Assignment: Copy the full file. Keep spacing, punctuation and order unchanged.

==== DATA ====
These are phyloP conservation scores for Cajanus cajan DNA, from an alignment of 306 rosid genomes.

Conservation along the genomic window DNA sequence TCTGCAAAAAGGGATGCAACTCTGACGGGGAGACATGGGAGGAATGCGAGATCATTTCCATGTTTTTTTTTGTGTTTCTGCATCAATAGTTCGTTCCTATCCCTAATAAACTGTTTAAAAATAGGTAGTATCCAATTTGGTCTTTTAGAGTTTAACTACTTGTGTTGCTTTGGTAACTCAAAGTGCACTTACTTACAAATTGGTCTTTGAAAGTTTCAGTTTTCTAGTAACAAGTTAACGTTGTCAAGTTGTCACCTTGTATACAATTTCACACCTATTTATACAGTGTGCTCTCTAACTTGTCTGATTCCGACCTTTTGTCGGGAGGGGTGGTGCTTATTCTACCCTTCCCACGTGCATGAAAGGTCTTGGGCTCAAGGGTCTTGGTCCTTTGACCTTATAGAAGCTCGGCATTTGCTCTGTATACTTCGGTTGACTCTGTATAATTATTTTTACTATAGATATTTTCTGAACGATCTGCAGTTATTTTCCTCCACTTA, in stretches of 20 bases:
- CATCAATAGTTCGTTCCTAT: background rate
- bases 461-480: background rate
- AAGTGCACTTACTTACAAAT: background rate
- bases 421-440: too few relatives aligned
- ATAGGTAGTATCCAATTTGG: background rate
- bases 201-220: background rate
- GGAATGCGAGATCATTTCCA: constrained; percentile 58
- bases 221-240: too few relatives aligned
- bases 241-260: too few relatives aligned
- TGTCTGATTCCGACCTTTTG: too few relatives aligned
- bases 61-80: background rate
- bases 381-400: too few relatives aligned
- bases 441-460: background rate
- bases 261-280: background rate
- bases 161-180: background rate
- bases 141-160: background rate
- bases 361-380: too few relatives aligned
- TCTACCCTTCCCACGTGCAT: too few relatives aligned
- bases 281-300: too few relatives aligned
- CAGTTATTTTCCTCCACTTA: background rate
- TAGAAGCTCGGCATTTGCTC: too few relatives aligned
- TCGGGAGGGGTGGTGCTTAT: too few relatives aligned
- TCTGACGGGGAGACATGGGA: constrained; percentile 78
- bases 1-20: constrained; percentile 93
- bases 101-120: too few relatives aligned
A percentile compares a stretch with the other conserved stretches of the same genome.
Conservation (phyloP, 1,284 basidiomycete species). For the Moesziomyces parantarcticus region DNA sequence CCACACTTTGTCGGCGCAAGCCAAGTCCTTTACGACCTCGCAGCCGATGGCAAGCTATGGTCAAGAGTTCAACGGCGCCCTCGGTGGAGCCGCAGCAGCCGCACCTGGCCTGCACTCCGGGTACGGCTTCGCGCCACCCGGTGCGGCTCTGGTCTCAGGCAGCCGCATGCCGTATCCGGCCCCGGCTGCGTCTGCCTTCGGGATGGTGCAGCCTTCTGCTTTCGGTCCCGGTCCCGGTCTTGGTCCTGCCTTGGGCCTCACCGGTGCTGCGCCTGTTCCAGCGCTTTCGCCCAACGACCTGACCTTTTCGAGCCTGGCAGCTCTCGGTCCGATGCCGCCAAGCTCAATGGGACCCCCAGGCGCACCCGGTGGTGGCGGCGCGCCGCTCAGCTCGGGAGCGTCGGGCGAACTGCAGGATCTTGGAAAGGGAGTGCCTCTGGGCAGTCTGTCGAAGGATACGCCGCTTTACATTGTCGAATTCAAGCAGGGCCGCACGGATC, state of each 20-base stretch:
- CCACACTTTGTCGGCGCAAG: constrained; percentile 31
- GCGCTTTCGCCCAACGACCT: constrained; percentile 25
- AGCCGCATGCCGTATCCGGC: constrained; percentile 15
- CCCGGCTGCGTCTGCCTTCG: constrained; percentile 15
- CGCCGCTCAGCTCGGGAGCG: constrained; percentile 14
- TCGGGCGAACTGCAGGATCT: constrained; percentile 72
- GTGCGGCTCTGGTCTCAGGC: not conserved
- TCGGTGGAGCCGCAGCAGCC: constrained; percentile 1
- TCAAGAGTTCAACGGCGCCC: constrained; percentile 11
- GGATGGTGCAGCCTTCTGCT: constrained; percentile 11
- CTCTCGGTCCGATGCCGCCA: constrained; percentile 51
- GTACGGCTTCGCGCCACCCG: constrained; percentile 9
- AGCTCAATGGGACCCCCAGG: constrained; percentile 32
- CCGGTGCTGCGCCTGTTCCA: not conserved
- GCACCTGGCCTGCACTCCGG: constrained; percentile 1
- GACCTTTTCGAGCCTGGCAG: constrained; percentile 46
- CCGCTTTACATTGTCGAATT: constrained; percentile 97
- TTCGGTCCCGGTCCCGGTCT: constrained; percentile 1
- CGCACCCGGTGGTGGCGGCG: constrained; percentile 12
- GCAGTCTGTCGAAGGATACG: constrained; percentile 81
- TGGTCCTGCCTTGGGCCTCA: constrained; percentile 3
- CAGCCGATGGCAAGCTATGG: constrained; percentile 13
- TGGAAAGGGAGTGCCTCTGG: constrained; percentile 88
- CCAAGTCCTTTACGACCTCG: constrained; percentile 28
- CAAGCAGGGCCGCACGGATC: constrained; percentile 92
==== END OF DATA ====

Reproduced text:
These are phyloP conservation scores for Cajanus cajan DNA, from an alignment of 306 rosid genomes.

Conservation along the genomic window DNA sequence TCTGCAAAAAGGGATGCAACTCTGACGGGGAGACATGGGAGGAATGCGAGATCATTTCCATGTTTTTTTTTGTGTTTCTGCATCAATAGTTCGTTCCTATCCCTAATAAACTGTTTAAAAATAGGTAGTATCCAATTTGGTCTTTTAGAGTTTAACTACTTGTGTTGCTTTGGTAACTCAAAGTGCACTTACTTACAAATTGGTCTTTGAAAGTTTCAGTTTTCTAGTAACAAGTTAACGTTGTCAAGTTGTCACCTTGTATACAATTTCACACCTATTTATACAGTGTGCTCTCTAACTTGTCTGATTCCGACCTTTTGTCGGGAGGGGTGGTGCTTATTCTACCCTTCCCACGTGCATGAAAGGTCTTGGGCTCAAGGGTCTTGGTCCTTTGACCTTATAGAAGCTCGGCATTTGCTCTGTATACTTCGGTTGACTCTGTATAATTATTTTTACTATAGATATTTTCTGAACGATCTGCAGTTATTTTCCTCCACTTA, in stretches of 20 bases:
- CATCAATAGTTCGTTCCTAT: background rate
- bases 461-480: background rate
- AAGTGCACTTACTTACAAAT: background rate
- bases 421-440: too few relatives aligned
- ATAGGTAGTATCCAATTTGG: background rate
- bases 201-220: background rate
- GGAATGCGAGATCATTTCCA: constrained; percentile 58
- bases 221-240: too few relatives aligned
- bases 241-260: too few relatives aligned
- TGTCTGATTCCGACCTTTTG: too few relatives aligned
- bases 61-80: background rate
- bases 381-400: too few relatives aligned
- bases 441-460: background rate
- bases 261-280: background rate
- bases 161-180: background rate
- bases 141-160: background rate
- bases 361-380: too few relatives aligned
- TCTACCCTTCCCACGTGCAT: too few relatives aligned
- bases 281-300: too few relatives aligned
- CAGTTATTTTCCTCCACTTA: background rate
- TAGAAGCTCGGCATTTGCTC: too few relatives aligned
- TCGGGAGGGGTGGTGCTTAT: too few relatives aligned
- TCTGACGGGGAGACATGGGA: constrained; percentile 78
- bases 1-20: constrained; percentile 93
- bases 101-120: too few relatives aligned
A percentile compares a stretch with the other conserved stretches of the same genome.
Conservation (phyloP, 1,284 basidiomycete species). For the Moesziomyces parantarcticus region DNA sequence CCACACTTTGTCGGCGCAAGCCAAGTCCTTTACGACCTCGCAGCCGATGGCAAGCTATGGTCAAGAGTTCAACGGCGCCCTCGGTGGAGCCGCAGCAGCCGCACCTGGCCTGCACTCCGGGTACGGCTTCGCGCCACCCGGTGCGGCTCTGGTCTCAGGCAGCCGCATGCCGTATCCGGCCCCGGCTGCGTCTGCCTTCGGGATGGTGCAGCCTTCTGCTTTCGGTCCCGGTCCCGGTCTTGGTCCTGCCTTGGGCCTCACCGGTGCTGCGCCTGTTCCAGCGCTTTCGCCCAACGACCTGACCTTTTCGAGCCTGGCAGCTCTCGGTCCGATGCCGCCAAGCTCAATGGGACCCCCAGGCGCACCCGGTGGTGGCGGCGCGCCGCTCAGCTCGGGAGCGTCGGGCGAACTGCAGGATCTTGGAAAGGGAGTGCCTCTGGGCAGTCTGTCGAAGGATACGCCGCTTTACATTGTCGAATTCAAGCAGGGCCGCACGGATC, state of each 20-base stretch:
- CCACACTTTGTCGGCGCAAG: constrained; percentile 31
- GCGCTTTCGCCCAACGACCT: constrained; percentile 25
- AGCCGCATGCCGTATCCGGC: constrained; percentile 15
- CCCGGCTGCGTCTGCCTTCG: constrained; percentile 15
- CGCCGCTCAGCTCGGGAGCG: constrained; percentile 14
- TCGGGCGAACTGCAGGATCT: constrained; percentile 72
- GTGCGGCTCTGGTCTCAGGC: not conserved
- TCGGTGGAGCCGCAGCAGCC: constrained; percentile 1
- TCAAGAGTTCAACGGCGCCC: constrained; percentile 11
- GGATGGTGCAGCCTTCTGCT: constrained; percentile 11
- CTCTCGGTCCGATGCCGCCA: constrained; percentile 51
- GTACGGCTTCGCGCCACCCG: constrained; percentile 9
- AGCTCAATGGGACCCCCAGG: constrained; percentile 32
- CCGGTGCTGCGCCTGTTCCA: not conserved
- GCACCTGGCCTGCACTCCGG: constrained; percentile 1
- GACCTTTTCGAGCCTGGCAG: constrained; percentile 46
- CCGCTTTACATTGTCGAATT: constrained; percentile 97
- TTCGGTCCCGGTCCCGGTCT: constrained; percentile 1
- CGCACCCGGTGGTGGCGGCG: constrained; percentile 12
- GCAGTCTGTCGAAGGATACG: constrained; percentile 81
- TGGTCCTGCCTTGGGCCTCA: constrained; percentile 3
- CAGCCGATGGCAAGCTATGG: constrained; percentile 13
- TGGAAAGGGAGTGCCTCTGG: constrained; percentile 88
- CCAAGTCCTTTACGACCTCG: constrained; percentile 28
- CAAGCAGGGCCGCACGGATC: constrained; percentile 92